I'm not going to ask about the number of emails in your mailing address, but how about an active forum members count? Just to find out an indication of the rabid fan base Caravel Games' have.

Last time I checked it was something like 500 active members (logged in at some point in the last 3 months). About 1 in 3 people that buy our games also sign up for the accompanying online service too. It's not huge numbers, but it's a solid base of players that you can do things with.

What do you think happened to the owner of The Underdogs? She sort of disappeared, or maybe lost interest in the whole thing..

I don't know what Sarinee is up to these days. I know that she's very talented and capable, and I think of her site as a great gift. People get busy, their interests change. The remarkable thing is that she has done so much on the site over such a long period.

Five years in operation perhaps? I mean The Underdogs, before it went inactive.

Well, the cool thing about Underdogs is that the policy was not the typical abandonware ethic of putting any old crap up you could get away with. Underdogs really did care about what the authors and copyrightholders wanted. It wasn't a big screw job to people making games. It was respectful of creative work.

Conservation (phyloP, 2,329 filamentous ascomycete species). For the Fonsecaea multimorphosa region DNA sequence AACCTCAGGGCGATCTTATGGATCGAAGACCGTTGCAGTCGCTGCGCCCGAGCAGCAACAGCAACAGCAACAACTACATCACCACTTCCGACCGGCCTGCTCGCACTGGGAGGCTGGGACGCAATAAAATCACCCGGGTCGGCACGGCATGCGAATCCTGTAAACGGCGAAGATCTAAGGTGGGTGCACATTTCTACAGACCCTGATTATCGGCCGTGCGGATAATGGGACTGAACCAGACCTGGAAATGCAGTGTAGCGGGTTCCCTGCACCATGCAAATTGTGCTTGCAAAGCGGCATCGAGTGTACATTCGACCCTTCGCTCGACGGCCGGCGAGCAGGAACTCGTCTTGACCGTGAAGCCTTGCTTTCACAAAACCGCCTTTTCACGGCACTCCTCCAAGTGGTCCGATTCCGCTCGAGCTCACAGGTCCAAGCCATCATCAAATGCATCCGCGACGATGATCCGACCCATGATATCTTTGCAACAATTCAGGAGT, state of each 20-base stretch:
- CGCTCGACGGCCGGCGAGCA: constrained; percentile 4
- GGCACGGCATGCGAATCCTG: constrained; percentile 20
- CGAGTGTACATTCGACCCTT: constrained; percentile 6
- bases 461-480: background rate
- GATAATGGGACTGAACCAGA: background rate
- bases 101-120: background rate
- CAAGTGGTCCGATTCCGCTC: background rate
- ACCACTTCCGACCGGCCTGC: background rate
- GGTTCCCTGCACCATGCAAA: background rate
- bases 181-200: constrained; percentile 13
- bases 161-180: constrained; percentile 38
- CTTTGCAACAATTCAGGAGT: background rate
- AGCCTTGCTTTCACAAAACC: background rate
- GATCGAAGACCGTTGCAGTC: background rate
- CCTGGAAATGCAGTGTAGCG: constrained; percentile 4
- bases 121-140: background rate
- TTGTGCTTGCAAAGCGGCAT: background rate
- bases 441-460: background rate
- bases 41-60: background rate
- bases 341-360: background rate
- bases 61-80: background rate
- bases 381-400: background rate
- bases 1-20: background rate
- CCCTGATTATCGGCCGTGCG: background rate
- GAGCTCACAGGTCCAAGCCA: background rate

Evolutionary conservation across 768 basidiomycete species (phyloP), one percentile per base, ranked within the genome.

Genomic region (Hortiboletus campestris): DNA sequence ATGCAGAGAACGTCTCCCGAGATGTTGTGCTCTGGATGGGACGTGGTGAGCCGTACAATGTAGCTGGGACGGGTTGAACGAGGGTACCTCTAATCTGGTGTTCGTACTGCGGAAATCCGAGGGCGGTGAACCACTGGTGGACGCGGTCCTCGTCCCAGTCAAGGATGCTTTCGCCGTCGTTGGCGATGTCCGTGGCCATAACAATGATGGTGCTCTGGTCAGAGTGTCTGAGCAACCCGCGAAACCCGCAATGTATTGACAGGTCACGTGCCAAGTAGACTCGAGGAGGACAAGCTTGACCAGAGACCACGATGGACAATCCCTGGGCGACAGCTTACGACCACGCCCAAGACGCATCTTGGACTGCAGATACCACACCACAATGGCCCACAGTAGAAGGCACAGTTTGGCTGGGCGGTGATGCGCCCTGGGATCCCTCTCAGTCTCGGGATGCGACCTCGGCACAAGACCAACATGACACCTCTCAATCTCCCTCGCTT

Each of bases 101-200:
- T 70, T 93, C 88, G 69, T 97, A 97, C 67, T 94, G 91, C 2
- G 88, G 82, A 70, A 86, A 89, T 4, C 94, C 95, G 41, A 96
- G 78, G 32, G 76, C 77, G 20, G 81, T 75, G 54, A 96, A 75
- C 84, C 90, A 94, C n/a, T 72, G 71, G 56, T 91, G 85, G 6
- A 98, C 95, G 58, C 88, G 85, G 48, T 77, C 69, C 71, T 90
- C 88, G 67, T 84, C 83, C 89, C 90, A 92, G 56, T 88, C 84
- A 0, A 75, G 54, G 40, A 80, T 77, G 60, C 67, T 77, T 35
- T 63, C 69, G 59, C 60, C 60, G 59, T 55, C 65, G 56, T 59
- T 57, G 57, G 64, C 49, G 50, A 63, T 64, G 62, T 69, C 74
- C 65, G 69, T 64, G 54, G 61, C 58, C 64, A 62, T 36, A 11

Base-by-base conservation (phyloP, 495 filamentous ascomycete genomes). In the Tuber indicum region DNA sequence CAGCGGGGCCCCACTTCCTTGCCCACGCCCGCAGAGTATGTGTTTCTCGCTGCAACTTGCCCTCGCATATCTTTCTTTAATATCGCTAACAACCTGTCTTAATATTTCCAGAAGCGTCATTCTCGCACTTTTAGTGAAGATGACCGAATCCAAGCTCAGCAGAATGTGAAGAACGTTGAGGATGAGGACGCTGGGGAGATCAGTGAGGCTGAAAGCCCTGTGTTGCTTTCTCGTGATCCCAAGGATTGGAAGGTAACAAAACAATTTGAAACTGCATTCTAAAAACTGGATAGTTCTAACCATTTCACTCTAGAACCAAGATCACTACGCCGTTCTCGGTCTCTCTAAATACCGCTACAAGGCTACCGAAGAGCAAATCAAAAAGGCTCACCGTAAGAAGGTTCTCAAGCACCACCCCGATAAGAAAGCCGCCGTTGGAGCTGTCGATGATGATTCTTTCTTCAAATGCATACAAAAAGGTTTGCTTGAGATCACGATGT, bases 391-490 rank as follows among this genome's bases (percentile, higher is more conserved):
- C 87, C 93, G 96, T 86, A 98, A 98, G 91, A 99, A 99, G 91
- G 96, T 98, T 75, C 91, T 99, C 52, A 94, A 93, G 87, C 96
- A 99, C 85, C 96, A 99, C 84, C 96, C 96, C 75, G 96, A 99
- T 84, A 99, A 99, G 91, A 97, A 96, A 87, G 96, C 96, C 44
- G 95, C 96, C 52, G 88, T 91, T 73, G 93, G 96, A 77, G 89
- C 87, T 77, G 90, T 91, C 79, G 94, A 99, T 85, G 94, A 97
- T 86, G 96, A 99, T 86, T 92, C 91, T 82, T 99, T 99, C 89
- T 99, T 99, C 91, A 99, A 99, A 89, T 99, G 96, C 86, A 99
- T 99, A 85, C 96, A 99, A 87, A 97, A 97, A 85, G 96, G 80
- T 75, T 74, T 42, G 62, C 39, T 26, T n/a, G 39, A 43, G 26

How many people do you think have completed every single DROD release?

Not me, I can tell you that. I finished King Dugan's Dungeon, but not the last two. It's frigging hard! But I'd guess that the number is less than a hundred. Or maybe low hundreds.

Well, I find myself resorting to using the online solutions very often.

Yeah, the DROD design attracts these supergeniur MENSA types that are used to solving really tough problems. And there's one camp that pulls the puzzles off into that supergenius territory. The other camp asks for easier puzzles, but is maybe underrepresented.